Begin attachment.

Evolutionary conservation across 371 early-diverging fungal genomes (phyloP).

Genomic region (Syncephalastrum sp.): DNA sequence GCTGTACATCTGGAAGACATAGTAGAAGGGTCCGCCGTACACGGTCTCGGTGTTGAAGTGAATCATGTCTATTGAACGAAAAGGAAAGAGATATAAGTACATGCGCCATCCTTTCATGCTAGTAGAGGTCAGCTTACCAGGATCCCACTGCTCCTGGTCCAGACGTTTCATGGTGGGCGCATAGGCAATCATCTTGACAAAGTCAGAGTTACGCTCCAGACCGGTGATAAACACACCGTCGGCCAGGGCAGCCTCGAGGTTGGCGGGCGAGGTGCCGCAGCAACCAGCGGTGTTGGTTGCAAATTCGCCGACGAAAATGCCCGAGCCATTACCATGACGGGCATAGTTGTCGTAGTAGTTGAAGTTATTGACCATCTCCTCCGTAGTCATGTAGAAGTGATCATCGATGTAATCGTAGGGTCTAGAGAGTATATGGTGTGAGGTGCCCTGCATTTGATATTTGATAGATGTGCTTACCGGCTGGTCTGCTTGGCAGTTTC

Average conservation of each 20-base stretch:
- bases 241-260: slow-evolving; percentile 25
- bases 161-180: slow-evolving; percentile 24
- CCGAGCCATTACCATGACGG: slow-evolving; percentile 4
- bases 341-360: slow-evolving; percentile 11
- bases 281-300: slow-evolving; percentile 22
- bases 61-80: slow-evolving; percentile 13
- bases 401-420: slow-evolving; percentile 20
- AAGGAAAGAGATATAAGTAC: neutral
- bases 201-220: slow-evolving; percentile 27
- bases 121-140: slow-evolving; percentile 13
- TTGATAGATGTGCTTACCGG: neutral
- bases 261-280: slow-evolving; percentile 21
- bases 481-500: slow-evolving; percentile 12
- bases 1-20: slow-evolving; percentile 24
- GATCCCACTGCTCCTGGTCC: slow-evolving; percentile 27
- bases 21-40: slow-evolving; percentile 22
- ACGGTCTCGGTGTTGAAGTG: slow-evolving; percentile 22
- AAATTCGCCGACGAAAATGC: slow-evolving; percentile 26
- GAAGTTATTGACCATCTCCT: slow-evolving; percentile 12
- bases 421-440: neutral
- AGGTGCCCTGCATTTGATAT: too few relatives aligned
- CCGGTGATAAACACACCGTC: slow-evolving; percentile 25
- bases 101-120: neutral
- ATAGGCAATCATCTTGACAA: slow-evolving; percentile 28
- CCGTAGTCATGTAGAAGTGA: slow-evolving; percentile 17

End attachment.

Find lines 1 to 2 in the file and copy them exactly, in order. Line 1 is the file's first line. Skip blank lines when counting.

Evolutionary conservation across 371 early-diverging fungal genomes (phyloP).

Genomic region (Syncephalastrum sp.): DNA sequence GCTGTACATCTGGAAGACATAGTAGAAGGGTCCGCCGTACACGGTCTCGGTGTTGAAGTGAATCATGTCTATTGAACGAAAAGGAAAGAGATATAAGTACATGCGCCATCCTTTCATGCTAGTAGAGGTCAGCTTACCAGGATCCCACTGCTCCTGGTCCAGACGTTTCATGGTGGGCGCATAGGCAATCATCTTGACAAAGTCAGAGTTACGCTCCAGACCGGTGATAAACACACCGTCGGCCAGGGCAGCCTCGAGGTTGGCGGGCGAGGTGCCGCAGCAACCAGCGGTGTTGGTTGCAAATTCGCCGACGAAAATGCCCGAGCCATTACCATGACGGGCATAGTTGTCGTAGTAGTTGAAGTTATTGACCATCTCCTCCGTAGTCATGTAGAAGTGATCATCGATGTAATCGTAGGGTCTAGAGAGTATATGGTGTGAGGTGCCCTGCATTTGATATTTGATAGATGTGCTTACCGGCTGGTCTGCTTGGCAGTTTC